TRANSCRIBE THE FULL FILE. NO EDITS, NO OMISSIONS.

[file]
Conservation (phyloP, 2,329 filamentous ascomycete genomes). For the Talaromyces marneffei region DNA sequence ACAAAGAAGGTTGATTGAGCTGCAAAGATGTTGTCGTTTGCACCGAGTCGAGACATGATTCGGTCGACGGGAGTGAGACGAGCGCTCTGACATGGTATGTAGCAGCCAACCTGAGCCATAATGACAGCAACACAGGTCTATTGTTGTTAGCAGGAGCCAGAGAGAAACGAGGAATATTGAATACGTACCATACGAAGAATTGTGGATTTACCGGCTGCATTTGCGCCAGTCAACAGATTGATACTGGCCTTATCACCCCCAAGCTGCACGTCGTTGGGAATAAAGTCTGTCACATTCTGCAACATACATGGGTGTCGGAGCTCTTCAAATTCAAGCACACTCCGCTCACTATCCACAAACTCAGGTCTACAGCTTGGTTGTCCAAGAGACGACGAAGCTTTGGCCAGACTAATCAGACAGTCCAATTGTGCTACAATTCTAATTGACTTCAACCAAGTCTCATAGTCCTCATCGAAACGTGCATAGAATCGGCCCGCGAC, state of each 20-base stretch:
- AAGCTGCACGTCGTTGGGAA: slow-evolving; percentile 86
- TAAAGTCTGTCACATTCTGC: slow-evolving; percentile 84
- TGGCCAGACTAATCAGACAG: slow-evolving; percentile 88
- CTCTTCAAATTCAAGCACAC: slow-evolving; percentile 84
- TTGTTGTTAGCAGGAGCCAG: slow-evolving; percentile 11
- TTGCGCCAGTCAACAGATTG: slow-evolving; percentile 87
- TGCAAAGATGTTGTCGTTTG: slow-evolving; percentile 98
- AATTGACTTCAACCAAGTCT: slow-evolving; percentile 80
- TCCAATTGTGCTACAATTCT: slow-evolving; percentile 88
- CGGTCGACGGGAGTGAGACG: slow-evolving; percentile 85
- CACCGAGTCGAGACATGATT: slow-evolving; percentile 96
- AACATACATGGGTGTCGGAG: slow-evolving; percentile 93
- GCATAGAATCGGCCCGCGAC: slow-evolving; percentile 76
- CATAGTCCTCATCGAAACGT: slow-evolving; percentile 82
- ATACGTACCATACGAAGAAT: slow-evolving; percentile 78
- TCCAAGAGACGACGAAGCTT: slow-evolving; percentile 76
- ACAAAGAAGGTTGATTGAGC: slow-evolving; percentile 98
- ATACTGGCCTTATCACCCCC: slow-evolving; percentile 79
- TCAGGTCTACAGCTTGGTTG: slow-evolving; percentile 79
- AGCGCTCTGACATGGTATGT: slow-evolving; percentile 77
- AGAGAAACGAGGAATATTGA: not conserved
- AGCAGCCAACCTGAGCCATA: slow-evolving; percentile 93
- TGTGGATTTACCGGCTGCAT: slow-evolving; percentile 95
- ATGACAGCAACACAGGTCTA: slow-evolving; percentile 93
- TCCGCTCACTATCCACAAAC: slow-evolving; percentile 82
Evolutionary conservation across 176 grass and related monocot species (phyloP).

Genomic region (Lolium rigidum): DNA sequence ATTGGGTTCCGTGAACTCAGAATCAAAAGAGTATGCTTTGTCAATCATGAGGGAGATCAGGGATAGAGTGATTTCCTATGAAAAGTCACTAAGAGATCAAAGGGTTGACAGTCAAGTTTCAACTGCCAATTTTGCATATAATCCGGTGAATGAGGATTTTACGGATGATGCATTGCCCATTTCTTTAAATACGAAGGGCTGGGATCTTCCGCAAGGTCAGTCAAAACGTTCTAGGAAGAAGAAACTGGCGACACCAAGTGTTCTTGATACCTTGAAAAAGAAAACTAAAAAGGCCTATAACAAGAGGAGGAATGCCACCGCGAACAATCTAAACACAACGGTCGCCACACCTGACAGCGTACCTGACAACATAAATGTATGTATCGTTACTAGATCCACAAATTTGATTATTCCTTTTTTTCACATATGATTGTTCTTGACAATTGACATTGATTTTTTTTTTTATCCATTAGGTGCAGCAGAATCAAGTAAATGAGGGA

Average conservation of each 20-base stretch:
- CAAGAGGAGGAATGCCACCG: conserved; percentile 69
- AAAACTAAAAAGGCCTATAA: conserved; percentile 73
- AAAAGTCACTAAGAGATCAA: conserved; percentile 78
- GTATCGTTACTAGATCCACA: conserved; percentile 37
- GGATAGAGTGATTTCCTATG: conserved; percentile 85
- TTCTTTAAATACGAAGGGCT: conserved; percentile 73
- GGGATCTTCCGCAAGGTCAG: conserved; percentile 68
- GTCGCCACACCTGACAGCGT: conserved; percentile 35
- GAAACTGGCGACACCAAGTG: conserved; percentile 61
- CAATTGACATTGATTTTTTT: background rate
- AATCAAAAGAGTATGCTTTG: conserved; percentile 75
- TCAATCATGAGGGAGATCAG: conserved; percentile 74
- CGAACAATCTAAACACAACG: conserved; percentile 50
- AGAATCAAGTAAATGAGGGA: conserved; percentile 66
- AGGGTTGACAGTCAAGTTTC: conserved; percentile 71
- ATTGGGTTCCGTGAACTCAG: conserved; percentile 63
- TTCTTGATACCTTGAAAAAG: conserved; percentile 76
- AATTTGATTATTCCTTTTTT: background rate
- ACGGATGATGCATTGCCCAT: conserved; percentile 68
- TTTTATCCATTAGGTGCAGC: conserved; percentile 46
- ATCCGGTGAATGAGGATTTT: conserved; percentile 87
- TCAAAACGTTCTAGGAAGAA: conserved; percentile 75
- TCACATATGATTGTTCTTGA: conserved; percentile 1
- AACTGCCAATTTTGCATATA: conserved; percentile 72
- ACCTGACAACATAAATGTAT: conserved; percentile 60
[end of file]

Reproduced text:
Conservation (phyloP, 2,329 filamentous ascomycete genomes). For the Talaromyces marneffei region DNA sequence ACAAAGAAGGTTGATTGAGCTGCAAAGATGTTGTCGTTTGCACCGAGTCGAGACATGATTCGGTCGACGGGAGTGAGACGAGCGCTCTGACATGGTATGTAGCAGCCAACCTGAGCCATAATGACAGCAACACAGGTCTATTGTTGTTAGCAGGAGCCAGAGAGAAACGAGGAATATTGAATACGTACCATACGAAGAATTGTGGATTTACCGGCTGCATTTGCGCCAGTCAACAGATTGATACTGGCCTTATCACCCCCAAGCTGCACGTCGTTGGGAATAAAGTCTGTCACATTCTGCAACATACATGGGTGTCGGAGCTCTTCAAATTCAAGCACACTCCGCTCACTATCCACAAACTCAGGTCTACAGCTTGGTTGTCCAAGAGACGACGAAGCTTTGGCCAGACTAATCAGACAGTCCAATTGTGCTACAATTCTAATTGACTTCAACCAAGTCTCATAGTCCTCATCGAAACGTGCATAGAATCGGCCCGCGAC, state of each 20-base stretch:
- AAGCTGCACGTCGTTGGGAA: slow-evolving; percentile 86
- TAAAGTCTGTCACATTCTGC: slow-evolving; percentile 84
- TGGCCAGACTAATCAGACAG: slow-evolving; percentile 88
- CTCTTCAAATTCAAGCACAC: slow-evolving; percentile 84
- TTGTTGTTAGCAGGAGCCAG: slow-evolving; percentile 11
- TTGCGCCAGTCAACAGATTG: slow-evolving; percentile 87
- TGCAAAGATGTTGTCGTTTG: slow-evolving; percentile 98
- AATTGACTTCAACCAAGTCT: slow-evolving; percentile 80
- TCCAATTGTGCTACAATTCT: slow-evolving; percentile 88
- CGGTCGACGGGAGTGAGACG: slow-evolving; percentile 85
- CACCGAGTCGAGACATGATT: slow-evolving; percentile 96
- AACATACATGGGTGTCGGAG: slow-evolving; percentile 93
- GCATAGAATCGGCCCGCGAC: slow-evolving; percentile 76
- CATAGTCCTCATCGAAACGT: slow-evolving; percentile 82
- ATACGTACCATACGAAGAAT: slow-evolving; percentile 78
- TCCAAGAGACGACGAAGCTT: slow-evolving; percentile 76
- ACAAAGAAGGTTGATTGAGC: slow-evolving; percentile 98
- ATACTGGCCTTATCACCCCC: slow-evolving; percentile 79
- TCAGGTCTACAGCTTGGTTG: slow-evolving; percentile 79
- AGCGCTCTGACATGGTATGT: slow-evolving; percentile 77
- AGAGAAACGAGGAATATTGA: not conserved
- AGCAGCCAACCTGAGCCATA: slow-evolving; percentile 93
- TGTGGATTTACCGGCTGCAT: slow-evolving; percentile 95
- ATGACAGCAACACAGGTCTA: slow-evolving; percentile 93
- TCCGCTCACTATCCACAAAC: slow-evolving; percentile 82
Evolutionary conservation across 176 grass and related monocot species (phyloP).

Genomic region (Lolium rigidum): DNA sequence ATTGGGTTCCGTGAACTCAGAATCAAAAGAGTATGCTTTGTCAATCATGAGGGAGATCAGGGATAGAGTGATTTCCTATGAAAAGTCACTAAGAGATCAAAGGGTTGACAGTCAAGTTTCAACTGCCAATTTTGCATATAATCCGGTGAATGAGGATTTTACGGATGATGCATTGCCCATTTCTTTAAATACGAAGGGCTGGGATCTTCCGCAAGGTCAGTCAAAACGTTCTAGGAAGAAGAAACTGGCGACACCAAGTGTTCTTGATACCTTGAAAAAGAAAACTAAAAAGGCCTATAACAAGAGGAGGAATGCCACCGCGAACAATCTAAACACAACGGTCGCCACACCTGACAGCGTACCTGACAACATAAATGTATGTATCGTTACTAGATCCACAAATTTGATTATTCCTTTTTTTCACATATGATTGTTCTTGACAATTGACATTGATTTTTTTTTTTATCCATTAGGTGCAGCAGAATCAAGTAAATGAGGGA

Average conservation of each 20-base stretch:
- CAAGAGGAGGAATGCCACCG: conserved; percentile 69
- AAAACTAAAAAGGCCTATAA: conserved; percentile 73
- AAAAGTCACTAAGAGATCAA: conserved; percentile 78
- GTATCGTTACTAGATCCACA: conserved; percentile 37
- GGATAGAGTGATTTCCTATG: conserved; percentile 85
- TTCTTTAAATACGAAGGGCT: conserved; percentile 73
- GGGATCTTCCGCAAGGTCAG: conserved; percentile 68
- GTCGCCACACCTGACAGCGT: conserved; percentile 35
- GAAACTGGCGACACCAAGTG: conserved; percentile 61
- CAATTGACATTGATTTTTTT: background rate
- AATCAAAAGAGTATGCTTTG: conserved; percentile 75
- TCAATCATGAGGGAGATCAG: conserved; percentile 74
- CGAACAATCTAAACACAACG: conserved; percentile 50
- AGAATCAAGTAAATGAGGGA: conserved; percentile 66
- AGGGTTGACAGTCAAGTTTC: conserved; percentile 71
- ATTGGGTTCCGTGAACTCAG: conserved; percentile 63
- TTCTTGATACCTTGAAAAAG: conserved; percentile 76
- AATTTGATTATTCCTTTTTT: background rate
- ACGGATGATGCATTGCCCAT: conserved; percentile 68
- TTTTATCCATTAGGTGCAGC: conserved; percentile 46
- ATCCGGTGAATGAGGATTTT: conserved; percentile 87
- TCAAAACGTTCTAGGAAGAA: conserved; percentile 75
- TCACATATGATTGTTCTTGA: conserved; percentile 1
- AACTGCCAATTTTGCATATA: conserved; percentile 72
- ACCTGACAACATAAATGTAT: conserved; percentile 60